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Getting started with the BBC Microbit

Friday 2nd of August 2019 07:00:00 AM

Whether you are a maker, a teacher, or someone looking to expand your Python skillset, the BBC:Microbit has something for you. It was designed by the British Broadcasting Corporation to support computer education in the United Kingdom.

The open hardware board is half the size of a credit card and packed with an ARM processor, a three-axis accelerometer, a three-axis magnetometer, a Micro USB port, a 25-pin edge connector, and 25 LEDs in a 5x5 array.


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Linux permissions 101

Thursday 1st of August 2019 07:02:00 AM

Understanding Linux permissions and how to control which users have access to files is a fundamental skill for systems administration.

This article will cover standard Linux file systems permissions, dig further into special permissions, and wrap up with an explanation of default permissions using umask.


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GitHub Pages is a CI/CD pipeline

Thursday 1st of August 2019 07:01:00 AM

One of GitHub's superpowers is the ability to magically turn your documentation into a website. If you configure a GitHub Page for your docs/ folder on your AwesomeProject website, you'll end up with yourname.github.io/awesomeproject, showing your documentation, all for free.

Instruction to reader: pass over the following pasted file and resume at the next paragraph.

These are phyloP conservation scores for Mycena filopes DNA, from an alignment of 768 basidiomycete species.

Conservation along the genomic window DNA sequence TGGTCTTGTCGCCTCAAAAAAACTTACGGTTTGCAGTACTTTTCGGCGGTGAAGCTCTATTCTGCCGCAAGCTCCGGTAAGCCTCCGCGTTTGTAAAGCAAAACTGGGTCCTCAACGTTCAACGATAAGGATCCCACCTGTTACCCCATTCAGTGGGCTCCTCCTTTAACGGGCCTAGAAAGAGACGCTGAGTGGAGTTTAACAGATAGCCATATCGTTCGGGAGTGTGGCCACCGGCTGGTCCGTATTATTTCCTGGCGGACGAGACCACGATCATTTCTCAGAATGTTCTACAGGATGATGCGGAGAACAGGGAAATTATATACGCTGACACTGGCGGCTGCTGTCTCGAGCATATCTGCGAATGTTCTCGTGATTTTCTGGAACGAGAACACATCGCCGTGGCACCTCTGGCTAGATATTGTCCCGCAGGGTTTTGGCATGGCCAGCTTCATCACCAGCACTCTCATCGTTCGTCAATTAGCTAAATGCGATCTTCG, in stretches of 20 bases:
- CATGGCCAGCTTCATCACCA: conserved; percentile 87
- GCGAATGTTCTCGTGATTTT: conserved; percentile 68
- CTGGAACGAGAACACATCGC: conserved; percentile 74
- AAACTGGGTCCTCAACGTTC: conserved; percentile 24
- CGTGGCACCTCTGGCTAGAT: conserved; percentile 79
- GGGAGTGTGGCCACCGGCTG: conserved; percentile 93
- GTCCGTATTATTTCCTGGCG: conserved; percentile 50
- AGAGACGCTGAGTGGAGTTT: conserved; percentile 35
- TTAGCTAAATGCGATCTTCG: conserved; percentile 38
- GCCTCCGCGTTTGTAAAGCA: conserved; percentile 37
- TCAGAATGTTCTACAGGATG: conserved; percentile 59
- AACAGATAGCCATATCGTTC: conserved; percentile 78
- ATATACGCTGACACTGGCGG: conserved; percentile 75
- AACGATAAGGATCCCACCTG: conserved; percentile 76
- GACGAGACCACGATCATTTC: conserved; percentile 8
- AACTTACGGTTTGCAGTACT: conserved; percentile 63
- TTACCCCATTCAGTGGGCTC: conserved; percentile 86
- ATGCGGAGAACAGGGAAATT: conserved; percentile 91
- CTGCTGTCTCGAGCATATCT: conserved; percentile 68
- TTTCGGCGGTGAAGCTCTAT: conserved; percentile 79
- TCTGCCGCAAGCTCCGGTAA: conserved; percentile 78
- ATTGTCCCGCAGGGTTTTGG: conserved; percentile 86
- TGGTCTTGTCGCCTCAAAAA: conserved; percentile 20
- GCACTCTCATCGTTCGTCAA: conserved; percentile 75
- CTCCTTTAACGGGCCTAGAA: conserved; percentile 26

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Failure is a feature in blameless DevOps

Thursday 1st of August 2019 07:00:00 AM

DevOps is just another term for value stream development. What does value stream mean?

Value is what arises during our interactions with customers and stakeholders. Once we get into value stream development, we quickly realize that value is not an entity. Value constantly changes. Value is a process. Value is a flow.

Hence the term stream. Value is only value if it's a stream. And this streaming of value is what we call continuous integration (CI).


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Bash aliases you can’t live without

Wednesday 31st of July 2019 07:02:00 AM

A Bash alias is a method of supplementing or overriding Bash commands with new ones. Bash aliases make it easy for users to customize their experience in a POSIX terminal. They are often defined in $HOME/.bashrc or $HOME/bash_aliases (which must be loaded by $HOME/.bashrc).


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More in Tux Machines

Google outlines plans for mainline Linux kernel support in Android